Come and join us from August 9th-11th for the Float Conference in San Antonio, TX!

It is well established in the scientific community that memories are replayed and consolidated during sleep. In particular during our deepest non-REM stages of sleep. During this replay the memory is either coded into long term memory or considered unimportant and left in short term memory that over the coming days or weeks will get weaker and weaker unless something happens to reinforce it.

The mechanisms for why one memory is stored and another isn’t are still not completely understood but has it’s foundations in past events of emotional significance.

 

Recent research shows that there is a different brainwave signature present during the successful coding of a memory versus an unsuccessful one. And by artificially manipulating these brainwaves they are able to control whether or not a memory (like learning how to do a task) is remembered and transferred into a more skilled performance the next day.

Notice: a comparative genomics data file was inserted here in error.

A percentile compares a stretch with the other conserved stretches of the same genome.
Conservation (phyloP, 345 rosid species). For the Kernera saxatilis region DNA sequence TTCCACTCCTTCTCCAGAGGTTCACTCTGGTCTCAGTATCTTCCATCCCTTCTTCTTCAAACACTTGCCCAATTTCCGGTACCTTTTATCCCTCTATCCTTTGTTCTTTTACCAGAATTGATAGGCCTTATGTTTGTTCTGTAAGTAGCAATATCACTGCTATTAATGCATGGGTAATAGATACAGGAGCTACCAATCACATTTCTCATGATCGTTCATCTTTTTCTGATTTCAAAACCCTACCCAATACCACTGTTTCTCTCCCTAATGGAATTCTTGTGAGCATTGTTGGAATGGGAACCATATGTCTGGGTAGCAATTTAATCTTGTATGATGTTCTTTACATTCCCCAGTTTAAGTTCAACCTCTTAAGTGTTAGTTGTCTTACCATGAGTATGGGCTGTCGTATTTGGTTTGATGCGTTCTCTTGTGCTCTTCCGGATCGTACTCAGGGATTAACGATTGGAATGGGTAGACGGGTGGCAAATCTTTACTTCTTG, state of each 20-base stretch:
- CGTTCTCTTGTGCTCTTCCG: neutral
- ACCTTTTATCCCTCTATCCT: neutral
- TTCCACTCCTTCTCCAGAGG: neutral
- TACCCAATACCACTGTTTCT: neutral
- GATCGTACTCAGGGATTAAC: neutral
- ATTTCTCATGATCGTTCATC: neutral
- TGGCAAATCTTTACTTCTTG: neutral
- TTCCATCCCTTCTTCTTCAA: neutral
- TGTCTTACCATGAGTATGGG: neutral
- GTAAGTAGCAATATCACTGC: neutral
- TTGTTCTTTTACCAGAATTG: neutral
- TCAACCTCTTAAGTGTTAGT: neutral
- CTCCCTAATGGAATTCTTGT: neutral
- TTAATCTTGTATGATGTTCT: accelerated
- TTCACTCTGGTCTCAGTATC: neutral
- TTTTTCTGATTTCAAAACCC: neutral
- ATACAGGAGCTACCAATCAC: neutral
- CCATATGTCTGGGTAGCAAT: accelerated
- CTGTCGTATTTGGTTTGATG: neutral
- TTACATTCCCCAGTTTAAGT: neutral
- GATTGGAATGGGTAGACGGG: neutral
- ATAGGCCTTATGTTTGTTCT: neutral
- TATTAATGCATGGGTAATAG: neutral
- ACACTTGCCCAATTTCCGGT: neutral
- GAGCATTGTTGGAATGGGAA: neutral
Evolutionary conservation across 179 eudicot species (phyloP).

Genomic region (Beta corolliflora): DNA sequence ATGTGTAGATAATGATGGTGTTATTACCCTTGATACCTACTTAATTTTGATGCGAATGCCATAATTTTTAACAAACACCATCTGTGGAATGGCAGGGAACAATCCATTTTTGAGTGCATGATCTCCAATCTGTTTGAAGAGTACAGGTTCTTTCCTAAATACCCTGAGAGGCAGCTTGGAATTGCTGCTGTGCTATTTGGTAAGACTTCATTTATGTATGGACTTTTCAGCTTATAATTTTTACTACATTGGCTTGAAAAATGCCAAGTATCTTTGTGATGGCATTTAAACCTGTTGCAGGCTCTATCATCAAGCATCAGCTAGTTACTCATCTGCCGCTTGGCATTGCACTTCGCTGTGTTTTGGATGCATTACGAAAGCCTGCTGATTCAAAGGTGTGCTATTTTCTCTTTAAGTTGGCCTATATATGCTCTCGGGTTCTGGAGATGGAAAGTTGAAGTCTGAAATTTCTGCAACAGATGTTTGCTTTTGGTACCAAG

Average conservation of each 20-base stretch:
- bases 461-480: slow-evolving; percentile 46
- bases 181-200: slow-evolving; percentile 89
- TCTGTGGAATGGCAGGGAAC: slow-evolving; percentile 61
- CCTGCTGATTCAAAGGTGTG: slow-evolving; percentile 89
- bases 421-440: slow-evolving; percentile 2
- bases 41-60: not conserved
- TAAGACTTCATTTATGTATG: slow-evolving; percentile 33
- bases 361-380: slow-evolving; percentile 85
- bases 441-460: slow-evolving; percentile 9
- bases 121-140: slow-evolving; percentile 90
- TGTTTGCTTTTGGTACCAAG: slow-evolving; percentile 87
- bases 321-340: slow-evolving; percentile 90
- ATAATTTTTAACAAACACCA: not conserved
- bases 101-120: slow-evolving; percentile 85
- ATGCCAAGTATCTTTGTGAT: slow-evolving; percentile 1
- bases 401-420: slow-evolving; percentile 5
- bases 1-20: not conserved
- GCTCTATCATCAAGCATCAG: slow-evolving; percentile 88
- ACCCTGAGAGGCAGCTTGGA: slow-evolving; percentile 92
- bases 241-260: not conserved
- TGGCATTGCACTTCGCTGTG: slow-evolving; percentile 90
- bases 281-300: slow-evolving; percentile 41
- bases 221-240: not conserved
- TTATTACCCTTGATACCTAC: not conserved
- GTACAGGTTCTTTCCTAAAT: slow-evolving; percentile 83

What the researchers found was that if Delta waves (0.5-4Hz) were present during memory replay that the memory is not coded into long term memory and therefore easier to forget. Whereas if slow waves (<1Hz sometimes called Epsilon) were present then the coding did take place and the memory or skill was learnt and subsequently built upon. Present also are Gamma sleep spindles that are already understood by scientists to play a vital role in memory.

This potentially could lead to better ways to help people ‘forget’ things like trauma that causes PTSD for example.

Not only is this interesting regarding potential therapeutic use, by it really does highlight the importance of those deep sleep stages. And by the way, drug induced sleep, either by recreational or medical drugs.., will often interfere with this deep sleep cycle. Drugs in general knock you out rather than help you fall naturally asleep. The result is not the same. 

For brainwave entrainment practitioners, using a slow brainwave session at the end of a busy day may help you improve how much you remember and lead to an evolving skill-set rather than a repeating stagnant one.

Which is how the mind body system learns and grows.

 

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